The BAe 146 Atmospheric Research Aircraft (ARA) is a rather unique hunk of metal. From afar it looks rather antiquated by aircraft standards, but inside it is anything but.

The aircraft is being used to study weather patterns, climate change and global warming and will help scientists improve predictions of future Arctic climate.

The aim of the mission is to reduce the quite significant uncertainty in the representation of Arctic climate data, especially furthering the understanding of cloud and aerosol processes in climate models in general and in the Arctic in particular.

BAE

Unlike a normal passenger aircraft with its rows of airline seats, the BAe 146 ARA is fitted out with 15 mission equipment racks and scientific consoles containing computers and measuring equipment. Normally the plane of this size would carry around 100 passengers, but the normal complement on the BAe 146 ARA is up to 18 scientists. The aircraft flies some 500 science hours a year, the highest of any atmospheric research aircraft in the world.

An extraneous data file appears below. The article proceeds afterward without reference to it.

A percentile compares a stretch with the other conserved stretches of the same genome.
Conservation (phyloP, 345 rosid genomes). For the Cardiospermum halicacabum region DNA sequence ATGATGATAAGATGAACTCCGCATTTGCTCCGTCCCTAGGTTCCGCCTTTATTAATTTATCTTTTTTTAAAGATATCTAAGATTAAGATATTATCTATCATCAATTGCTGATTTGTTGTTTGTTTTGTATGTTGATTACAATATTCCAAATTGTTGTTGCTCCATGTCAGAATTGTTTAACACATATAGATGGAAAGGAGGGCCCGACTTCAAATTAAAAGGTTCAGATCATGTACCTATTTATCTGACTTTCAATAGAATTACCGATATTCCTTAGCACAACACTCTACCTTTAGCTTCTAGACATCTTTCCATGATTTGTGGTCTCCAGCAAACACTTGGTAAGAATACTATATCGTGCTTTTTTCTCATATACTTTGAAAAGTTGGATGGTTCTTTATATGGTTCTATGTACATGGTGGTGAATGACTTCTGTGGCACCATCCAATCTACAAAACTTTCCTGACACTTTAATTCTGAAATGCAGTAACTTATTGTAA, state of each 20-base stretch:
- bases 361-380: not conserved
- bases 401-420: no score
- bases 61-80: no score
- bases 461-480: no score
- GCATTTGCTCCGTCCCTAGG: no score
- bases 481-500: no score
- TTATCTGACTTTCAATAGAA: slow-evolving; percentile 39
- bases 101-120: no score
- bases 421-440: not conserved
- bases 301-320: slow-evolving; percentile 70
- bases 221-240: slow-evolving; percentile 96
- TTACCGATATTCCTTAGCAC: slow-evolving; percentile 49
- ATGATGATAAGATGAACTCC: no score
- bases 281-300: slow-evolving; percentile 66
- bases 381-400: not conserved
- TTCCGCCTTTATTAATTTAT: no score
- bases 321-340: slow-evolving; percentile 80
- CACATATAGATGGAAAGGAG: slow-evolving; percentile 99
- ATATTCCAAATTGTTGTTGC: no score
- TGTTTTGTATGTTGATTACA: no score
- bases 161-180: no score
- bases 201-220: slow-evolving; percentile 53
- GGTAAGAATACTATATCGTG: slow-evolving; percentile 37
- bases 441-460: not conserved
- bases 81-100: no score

The aircraft features a large pod on the front port side housing instruments and a range of sensors while there are pipes along the fuselage and wing-mounted pylons which can carry different instruments depending on the mission.

Preparing for flight

Over 30 engineers based in Prestwick, Scotland, played a key role in preparing this unique aircraft for its three-week tour. During the campaign the BAe 146 ARA will fly above, in, and below cloud taking measurements of cloud microphysical properties and dropping dropsondes over the open ocean, the ice edge, the marginal ice zone and solid ice.

The aircraft departed last month from its home base at Cranfield, Bedfordshire, for its tour of duty based at Kiruna in northern Sweden. From there, for its scientific research sorties, it will fly the 2.5 hour leg to Longyearbyen Airport on the Norwegian island of Svalbard. Svalbard is within the Arctic Circle and is the northernmost airport in the world that receives scheduled airline services.

After refuelling, the BAe 146 ARA will fly its missions from Svalbard before returning again for more fuel and then heading back to Kiruna. A combined total of 70 hours of scientific, test and transit flying was planned for the aircraft, which originally entered service in 2004.

The plane originally made its first flight in September 1981. Five years later its fuselage was lengthened before it became a test plane for BAe. The aircraft replaced a Lockheed Hercules W2 turboprop which had been used by the Met Office from 1973 until 2001.